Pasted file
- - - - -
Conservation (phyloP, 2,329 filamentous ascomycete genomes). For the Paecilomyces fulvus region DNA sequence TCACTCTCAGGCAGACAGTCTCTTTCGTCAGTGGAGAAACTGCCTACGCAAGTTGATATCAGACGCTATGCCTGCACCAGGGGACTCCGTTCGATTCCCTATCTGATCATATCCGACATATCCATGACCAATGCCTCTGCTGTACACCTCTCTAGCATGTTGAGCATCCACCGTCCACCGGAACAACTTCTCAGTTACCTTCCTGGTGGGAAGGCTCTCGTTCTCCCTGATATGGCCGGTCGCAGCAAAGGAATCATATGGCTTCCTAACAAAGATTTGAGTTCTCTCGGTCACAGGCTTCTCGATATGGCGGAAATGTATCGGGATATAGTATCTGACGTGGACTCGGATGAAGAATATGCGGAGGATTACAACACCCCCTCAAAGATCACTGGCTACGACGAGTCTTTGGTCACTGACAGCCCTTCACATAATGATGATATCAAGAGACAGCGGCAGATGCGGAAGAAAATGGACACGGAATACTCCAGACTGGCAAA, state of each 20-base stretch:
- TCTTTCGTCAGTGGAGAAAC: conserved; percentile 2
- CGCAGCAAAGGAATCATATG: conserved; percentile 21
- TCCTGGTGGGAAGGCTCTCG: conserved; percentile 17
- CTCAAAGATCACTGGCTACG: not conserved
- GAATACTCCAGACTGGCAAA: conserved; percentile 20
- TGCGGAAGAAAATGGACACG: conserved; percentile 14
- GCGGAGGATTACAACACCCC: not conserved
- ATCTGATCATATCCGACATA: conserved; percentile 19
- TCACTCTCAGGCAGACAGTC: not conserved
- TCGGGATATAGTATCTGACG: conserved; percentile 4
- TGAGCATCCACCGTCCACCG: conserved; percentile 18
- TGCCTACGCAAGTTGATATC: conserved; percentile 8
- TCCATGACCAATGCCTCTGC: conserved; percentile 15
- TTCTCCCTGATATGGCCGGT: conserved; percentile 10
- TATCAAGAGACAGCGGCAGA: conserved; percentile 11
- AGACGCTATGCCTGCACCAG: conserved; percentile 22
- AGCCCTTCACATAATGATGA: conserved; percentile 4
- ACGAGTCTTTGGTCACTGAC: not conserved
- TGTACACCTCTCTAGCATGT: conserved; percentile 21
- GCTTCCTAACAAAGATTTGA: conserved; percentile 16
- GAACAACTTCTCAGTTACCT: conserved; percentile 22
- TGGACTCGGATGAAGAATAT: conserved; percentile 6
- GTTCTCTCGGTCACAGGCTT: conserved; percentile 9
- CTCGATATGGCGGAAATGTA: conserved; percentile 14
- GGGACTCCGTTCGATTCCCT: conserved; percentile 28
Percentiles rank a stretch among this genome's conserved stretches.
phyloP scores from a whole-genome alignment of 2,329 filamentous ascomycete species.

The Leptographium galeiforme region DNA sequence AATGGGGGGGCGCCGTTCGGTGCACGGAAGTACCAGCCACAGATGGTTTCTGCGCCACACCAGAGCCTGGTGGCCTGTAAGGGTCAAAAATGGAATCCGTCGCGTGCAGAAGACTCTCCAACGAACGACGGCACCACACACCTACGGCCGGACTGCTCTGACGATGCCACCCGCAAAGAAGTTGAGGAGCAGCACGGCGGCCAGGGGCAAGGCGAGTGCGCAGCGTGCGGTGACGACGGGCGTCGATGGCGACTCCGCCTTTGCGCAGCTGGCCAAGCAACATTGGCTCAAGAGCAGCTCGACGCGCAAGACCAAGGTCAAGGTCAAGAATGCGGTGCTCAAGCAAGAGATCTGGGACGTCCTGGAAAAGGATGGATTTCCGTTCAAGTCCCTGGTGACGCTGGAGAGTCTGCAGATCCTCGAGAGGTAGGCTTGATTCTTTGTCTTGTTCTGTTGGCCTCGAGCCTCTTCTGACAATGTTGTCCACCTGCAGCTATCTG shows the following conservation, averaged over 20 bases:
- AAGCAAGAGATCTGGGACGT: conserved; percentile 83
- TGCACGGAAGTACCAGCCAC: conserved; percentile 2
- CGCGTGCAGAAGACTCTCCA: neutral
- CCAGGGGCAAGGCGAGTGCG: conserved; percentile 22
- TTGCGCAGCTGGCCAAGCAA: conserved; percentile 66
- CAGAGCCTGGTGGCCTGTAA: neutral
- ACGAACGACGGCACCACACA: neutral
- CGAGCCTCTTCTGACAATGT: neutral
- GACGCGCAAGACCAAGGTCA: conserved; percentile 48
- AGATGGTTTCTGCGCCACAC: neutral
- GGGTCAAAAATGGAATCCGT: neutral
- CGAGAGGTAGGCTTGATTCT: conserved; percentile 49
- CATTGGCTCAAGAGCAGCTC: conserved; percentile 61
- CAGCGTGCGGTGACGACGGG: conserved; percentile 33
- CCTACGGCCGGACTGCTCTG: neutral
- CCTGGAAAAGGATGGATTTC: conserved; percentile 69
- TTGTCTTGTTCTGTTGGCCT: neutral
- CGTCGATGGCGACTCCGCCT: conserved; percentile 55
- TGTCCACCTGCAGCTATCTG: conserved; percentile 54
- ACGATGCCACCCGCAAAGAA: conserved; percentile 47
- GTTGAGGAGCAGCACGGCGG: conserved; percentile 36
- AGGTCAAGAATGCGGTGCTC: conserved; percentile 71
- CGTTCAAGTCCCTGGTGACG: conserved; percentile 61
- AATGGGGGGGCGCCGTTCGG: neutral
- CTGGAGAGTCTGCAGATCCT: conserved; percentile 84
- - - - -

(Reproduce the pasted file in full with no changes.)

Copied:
Conservation (phyloP, 2,329 filamentous ascomycete genomes). For the Paecilomyces fulvus region DNA sequence TCACTCTCAGGCAGACAGTCTCTTTCGTCAGTGGAGAAACTGCCTACGCAAGTTGATATCAGACGCTATGCCTGCACCAGGGGACTCCGTTCGATTCCCTATCTGATCATATCCGACATATCCATGACCAATGCCTCTGCTGTACACCTCTCTAGCATGTTGAGCATCCACCGTCCACCGGAACAACTTCTCAGTTACCTTCCTGGTGGGAAGGCTCTCGTTCTCCCTGATATGGCCGGTCGCAGCAAAGGAATCATATGGCTTCCTAACAAAGATTTGAGTTCTCTCGGTCACAGGCTTCTCGATATGGCGGAAATGTATCGGGATATAGTATCTGACGTGGACTCGGATGAAGAATATGCGGAGGATTACAACACCCCCTCAAAGATCACTGGCTACGACGAGTCTTTGGTCACTGACAGCCCTTCACATAATGATGATATCAAGAGACAGCGGCAGATGCGGAAGAAAATGGACACGGAATACTCCAGACTGGCAAA, state of each 20-base stretch:
- TCTTTCGTCAGTGGAGAAAC: conserved; percentile 2
- CGCAGCAAAGGAATCATATG: conserved; percentile 21
- TCCTGGTGGGAAGGCTCTCG: conserved; percentile 17
- CTCAAAGATCACTGGCTACG: not conserved
- GAATACTCCAGACTGGCAAA: conserved; percentile 20
- TGCGGAAGAAAATGGACACG: conserved; percentile 14
- GCGGAGGATTACAACACCCC: not conserved
- ATCTGATCATATCCGACATA: conserved; percentile 19
- TCACTCTCAGGCAGACAGTC: not conserved
- TCGGGATATAGTATCTGACG: conserved; percentile 4
- TGAGCATCCACCGTCCACCG: conserved; percentile 18
- TGCCTACGCAAGTTGATATC: conserved; percentile 8
- TCCATGACCAATGCCTCTGC: conserved; percentile 15
- TTCTCCCTGATATGGCCGGT: conserved; percentile 10
- TATCAAGAGACAGCGGCAGA: conserved; percentile 11
- AGACGCTATGCCTGCACCAG: conserved; percentile 22
- AGCCCTTCACATAATGATGA: conserved; percentile 4
- ACGAGTCTTTGGTCACTGAC: not conserved
- TGTACACCTCTCTAGCATGT: conserved; percentile 21
- GCTTCCTAACAAAGATTTGA: conserved; percentile 16
- GAACAACTTCTCAGTTACCT: conserved; percentile 22
- TGGACTCGGATGAAGAATAT: conserved; percentile 6
- GTTCTCTCGGTCACAGGCTT: conserved; percentile 9
- CTCGATATGGCGGAAATGTA: conserved; percentile 14
- GGGACTCCGTTCGATTCCCT: conserved; percentile 28
Percentiles rank a stretch among this genome's conserved stretches.
phyloP scores from a whole-genome alignment of 2,329 filamentous ascomycete species.

The Leptographium galeiforme region DNA sequence AATGGGGGGGCGCCGTTCGGTGCACGGAAGTACCAGCCACAGATGGTTTCTGCGCCACACCAGAGCCTGGTGGCCTGTAAGGGTCAAAAATGGAATCCGTCGCGTGCAGAAGACTCTCCAACGAACGACGGCACCACACACCTACGGCCGGACTGCTCTGACGATGCCACCCGCAAAGAAGTTGAGGAGCAGCACGGCGGCCAGGGGCAAGGCGAGTGCGCAGCGTGCGGTGACGACGGGCGTCGATGGCGACTCCGCCTTTGCGCAGCTGGCCAAGCAACATTGGCTCAAGAGCAGCTCGACGCGCAAGACCAAGGTCAAGGTCAAGAATGCGGTGCTCAAGCAAGAGATCTGGGACGTCCTGGAAAAGGATGGATTTCCGTTCAAGTCCCTGGTGACGCTGGAGAGTCTGCAGATCCTCGAGAGGTAGGCTTGATTCTTTGTCTTGTTCTGTTGGCCTCGAGCCTCTTCTGACAATGTTGTCCACCTGCAGCTATCTG shows the following conservation, averaged over 20 bases:
- AAGCAAGAGATCTGGGACGT: conserved; percentile 83
- TGCACGGAAGTACCAGCCAC: conserved; percentile 2
- CGCGTGCAGAAGACTCTCCA: neutral
- CCAGGGGCAAGGCGAGTGCG: conserved; percentile 22
- TTGCGCAGCTGGCCAAGCAA: conserved; percentile 66
- CAGAGCCTGGTGGCCTGTAA: neutral
- ACGAACGACGGCACCACACA: neutral
- CGAGCCTCTTCTGACAATGT: neutral
- GACGCGCAAGACCAAGGTCA: conserved; percentile 48
- AGATGGTTTCTGCGCCACAC: neutral
- GGGTCAAAAATGGAATCCGT: neutral
- CGAGAGGTAGGCTTGATTCT: conserved; percentile 49
- CATTGGCTCAAGAGCAGCTC: conserved; percentile 61
- CAGCGTGCGGTGACGACGGG: conserved; percentile 33
- CCTACGGCCGGACTGCTCTG: neutral
- CCTGGAAAAGGATGGATTTC: conserved; percentile 69
- TTGTCTTGTTCTGTTGGCCT: neutral
- CGTCGATGGCGACTCCGCCT: conserved; percentile 55
- TGTCCACCTGCAGCTATCTG: conserved; percentile 54
- ACGATGCCACCCGCAAAGAA: conserved; percentile 47
- GTTGAGGAGCAGCACGGCGG: conserved; percentile 36
- AGGTCAAGAATGCGGTGCTC: conserved; percentile 71
- CGTTCAAGTCCCTGGTGACG: conserved; percentile 61
- AATGGGGGGGCGCCGTTCGG: neutral
- CTGGAGAGTCTGCAGATCCT: conserved; percentile 84